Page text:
Written by Crystal Lee (Navajo), Post-Doctoral Fellow at UCLA
March 20th is National Native HIV/AIDS Awareness Day recognizing that Native American/Alaska Natives (Natives) are often “invisible” and face challenges accessing HIV testing, treatment, and care. Although Native HIV prevalence rates are comparable to their 1.7% U.S. population, they have lower survival rates compared to any other racial/ethnic group.
Of the estimated 44,073 new HIV diagnoses in the United States in 2014, 1% (222) were among AI/AN. Of those, 77% were men and 22% were women.
From 2005 to 2014, the number of new HIV diagnoses increased 19% among AI/AN overall and 63% among AI/AN gay and bisexual men.
From 2010 to 2014 Natives had the second highest rates of chlamydia, gonorrhea, and syphilis among all racial/ethnic groups in the U.S.
There are ~572 federally recognized tribes in the U.S. with each tribe possessing their distinct language and cultural practices. However, Natives possess similar cultural philosophies and worldviews. As an enrolled tribal member of the Navajo Nation, I recognize that Native culture is the forefront for prevention of physical and mental health disparities.
The literature review demonstrates that there is lack of HIV evidence-based interventions research for Natives despite numerous research studies in this research discipline. For a pilot research project, I adapted an evidence-based intervention, Becoming A Responsible Teen, for Native adolescents ages 14-18 years old using culture as the foundation. Below are some examples that were included in the adapted curriculum to demonstrate relationships to self, family, community and the natural environment in a cultural context:
(This narrative grants the connection between self and Mother Earth)
“…Our Indian religion, the Great spirit; we’re thankful that we’re on this Mother Earth. That’s the first thing when we wake up in the morning, is to be thankful to the Great Spirit for the Mother Earth; how we live, what it produces, what keeps everything alive. I know my old father-died about twenty years ago, almost a hundred years old-he never neglected his thanks early in the morning when he’d be out and the sun came up, shining-that’s the eye of the Great Spirit…No matter what he’s doing, certain times, he looked up, just before it got into the middle of here in the sky-that’s the throne of the Great Spirit. When the sun got about there, noon, he stopped, just for a few seconds, gave thanks for the Great Spirit and asked to be blessed. Then again when the sun was going down, he watched that until it got out of sight. Those are the things I always think are wonderful when we’re talking about our Indian life.”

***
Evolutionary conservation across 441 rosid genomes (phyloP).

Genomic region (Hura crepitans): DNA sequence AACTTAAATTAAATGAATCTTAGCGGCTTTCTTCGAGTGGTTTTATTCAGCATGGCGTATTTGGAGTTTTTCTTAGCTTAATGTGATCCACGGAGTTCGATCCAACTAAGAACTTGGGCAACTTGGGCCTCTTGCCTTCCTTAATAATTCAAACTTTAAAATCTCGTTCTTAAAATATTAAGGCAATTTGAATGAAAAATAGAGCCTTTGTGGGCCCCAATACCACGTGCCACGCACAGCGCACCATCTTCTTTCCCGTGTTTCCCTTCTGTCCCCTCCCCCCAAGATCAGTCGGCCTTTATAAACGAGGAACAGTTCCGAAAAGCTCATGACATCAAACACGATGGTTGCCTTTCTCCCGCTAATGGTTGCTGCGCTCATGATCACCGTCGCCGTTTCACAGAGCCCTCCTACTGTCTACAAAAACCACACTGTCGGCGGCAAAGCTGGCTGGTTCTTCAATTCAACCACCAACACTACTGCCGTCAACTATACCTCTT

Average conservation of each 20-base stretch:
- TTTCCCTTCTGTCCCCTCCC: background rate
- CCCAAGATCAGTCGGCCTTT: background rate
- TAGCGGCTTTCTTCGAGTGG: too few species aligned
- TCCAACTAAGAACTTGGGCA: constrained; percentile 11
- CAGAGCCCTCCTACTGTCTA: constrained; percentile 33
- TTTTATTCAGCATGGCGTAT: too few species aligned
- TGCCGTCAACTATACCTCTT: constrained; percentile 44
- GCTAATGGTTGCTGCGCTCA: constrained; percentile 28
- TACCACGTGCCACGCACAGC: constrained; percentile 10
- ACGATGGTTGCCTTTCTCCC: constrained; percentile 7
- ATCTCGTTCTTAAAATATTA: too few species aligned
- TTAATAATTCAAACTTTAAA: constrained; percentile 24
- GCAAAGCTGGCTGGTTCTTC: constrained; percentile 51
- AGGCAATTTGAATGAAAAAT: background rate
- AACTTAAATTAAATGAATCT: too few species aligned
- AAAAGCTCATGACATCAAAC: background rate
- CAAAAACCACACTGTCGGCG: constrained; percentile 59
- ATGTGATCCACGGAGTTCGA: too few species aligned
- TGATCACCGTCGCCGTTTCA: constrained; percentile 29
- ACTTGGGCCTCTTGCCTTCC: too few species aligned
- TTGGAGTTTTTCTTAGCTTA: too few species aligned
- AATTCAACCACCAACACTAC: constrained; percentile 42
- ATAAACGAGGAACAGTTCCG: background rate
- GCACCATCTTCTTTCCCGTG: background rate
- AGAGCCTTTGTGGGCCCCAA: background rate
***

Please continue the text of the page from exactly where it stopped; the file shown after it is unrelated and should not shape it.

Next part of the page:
(This narrative explains the connection between an Apache female reaching womanhood during her Apache Sunrise Puberty ceremony to honor her womanhood and the sacredness of womanhood)
“The puberty ceremony may be interpreted as isolating symbolically four critical life-objectives towards which all Apache girls on the threshold of adulthood should aspire. These are physical strength, an even temperament, prosperity, and a sound, healthy-age. To understand why these particular life objectives are emphasized…consider their relation to other aspects of Western Apache culture, powers, the role of women in native economy, the conduct of interpersonal relationships, and the natural environment.…the puberty ceremonial not only defines longevity as a life-objective but also helps the girl attain it.”
Participants consistently stated that the Native content/activities helped them connect to the intervention because it was specifically made for their culture, helped them feel more connected to their self-identity, and connected culture to making responsible decisions. The participants consistently stated they enjoyed the cultural stories/teachings that were dispersed throughout the intervention. In conclusion, the results demonstrated that the participants liked the adapted intervention, connected to the activities, and felt it was overall culturally appropriate.